By Andromeda Romano-Lax
Soho Press/Paperback/389 pages/ $19.94/Books Kinokuniya
Plum Rains, set in Japan in the year 2029, is a blistering social commentary of what the not-so-distant future of the world's fastest-ageing society will look like - told with quiet contemplation and a lot of heart.
A former freelance journalist and travel writer, Andromeda Romano-Lax's fourth novel is not only her first work set in the future, but also her first story based in Asia, having been inspired by her experience living in rural Taiwan four years ago.
In Plum Rains (tsuyu in Japanese), which refers to the East Asian rainy season that precedes the blistering summer heat, Romano-Lax spins a web of ethical and social conundrums.
Should artificial intelligence be accepted in our daily lives at the expense of making jobs redundant? How should a country that has long seen homogeneity as a virtue learn to co-exist with, if not embrace, the foreign workers whom it desperately needs?
Truth be told, most of these issues are already relevant to Japan, where immigration is a politically charged issue even as the government has quietly opened its doors to foreign workers and where demographic trends continue on a downward spiral year after year.
More than a quarter of its shrinking population - now at 126.7 million and potentially below 120 million by 2029 - is aged above 65, with some 68,000 aged above 100.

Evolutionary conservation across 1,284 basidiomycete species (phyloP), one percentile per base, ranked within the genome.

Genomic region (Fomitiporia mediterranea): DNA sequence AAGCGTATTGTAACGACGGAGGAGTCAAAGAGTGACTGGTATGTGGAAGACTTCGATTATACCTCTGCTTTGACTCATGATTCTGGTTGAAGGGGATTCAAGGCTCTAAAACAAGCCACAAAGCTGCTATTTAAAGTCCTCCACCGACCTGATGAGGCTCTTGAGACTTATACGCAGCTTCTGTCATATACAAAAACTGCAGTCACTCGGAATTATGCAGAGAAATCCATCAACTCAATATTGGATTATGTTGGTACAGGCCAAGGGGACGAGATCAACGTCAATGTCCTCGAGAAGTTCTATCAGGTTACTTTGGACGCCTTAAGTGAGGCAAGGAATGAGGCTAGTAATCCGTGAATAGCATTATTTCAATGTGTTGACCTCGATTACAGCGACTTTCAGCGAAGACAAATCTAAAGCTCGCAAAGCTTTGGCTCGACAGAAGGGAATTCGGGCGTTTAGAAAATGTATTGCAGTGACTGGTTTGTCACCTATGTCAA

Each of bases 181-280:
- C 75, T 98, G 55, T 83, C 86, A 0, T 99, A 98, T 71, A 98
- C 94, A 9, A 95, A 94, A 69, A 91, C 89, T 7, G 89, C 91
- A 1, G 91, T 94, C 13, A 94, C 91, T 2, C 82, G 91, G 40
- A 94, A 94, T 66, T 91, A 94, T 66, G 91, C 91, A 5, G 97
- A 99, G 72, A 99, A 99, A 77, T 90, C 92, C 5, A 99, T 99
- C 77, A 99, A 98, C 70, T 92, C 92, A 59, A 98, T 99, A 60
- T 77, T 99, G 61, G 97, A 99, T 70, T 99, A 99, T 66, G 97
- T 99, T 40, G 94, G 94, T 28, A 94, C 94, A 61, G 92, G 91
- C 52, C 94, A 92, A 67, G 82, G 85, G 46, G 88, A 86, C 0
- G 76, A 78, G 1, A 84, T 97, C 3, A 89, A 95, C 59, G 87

Latest statistics also show that the number of Japanese children has continued to fall to a new low for the 37th consecutive year.
In Plum Rains, Sayoko Itou is a centenarian who is a week from celebrating a major birthday milestone.
A wheelchair-user, she is heavily reliant on her Filipino caregiver Angelica Navarro, with whom she shares a professional, if not distant, relationship.
Sayoko has secrets that she has kept long buried out of shame so as to protect the dignity of her son Ryo, a high-flying career bureaucrat at the Ministry of Economy, Trade and Industry, who (surprise) is unmarried and childless.
He sends a sentient android prototype to care for her, with the intention of tapping media coverage of Sayoko's birthday party to show off the new technology to the world.
But the humanoid robot - who names himself Hiro - has his own moral compass and a startling ability to not only assess situations but also interact with people.
He quickly forges an unlikely bond with Sayoko, who has hitherto virtually no online presence having eschewed the Internet of Things and opted out of sharing her medical information on the cloud.
He also manages to unshackle Sayoko from her secrets - among other things, she is a half-Japanese who grew up in Taiwan - that she has long kept from Angelica, and she comes to project her belief that she has failed as a mother onto him.
Angelica, fearing that her job is in jeopardy, is also coping with a host of issues, including crippling debts, concerns over her brother dying from his toxic environment and an affair with Ryo's rival at the ministry.
Romano-Lax not only succeeds in blending the genres of historical fiction and science fiction in Plum Rains, but also sets out thoughtprovoking issues of the humanity behind such contemporary issues as foreign labour and technology.
If you like this, read: Pachinko by Min Jin Lee (Head of Zeus, 2017, $18.95, Books Kinokuniya). A multi-generational tale of struggle and resilience told through the eyes of an immigrant Korean family to Japan, Pachinko pays tribute to the long-hidden zainichi ethnic Korean community in Japan.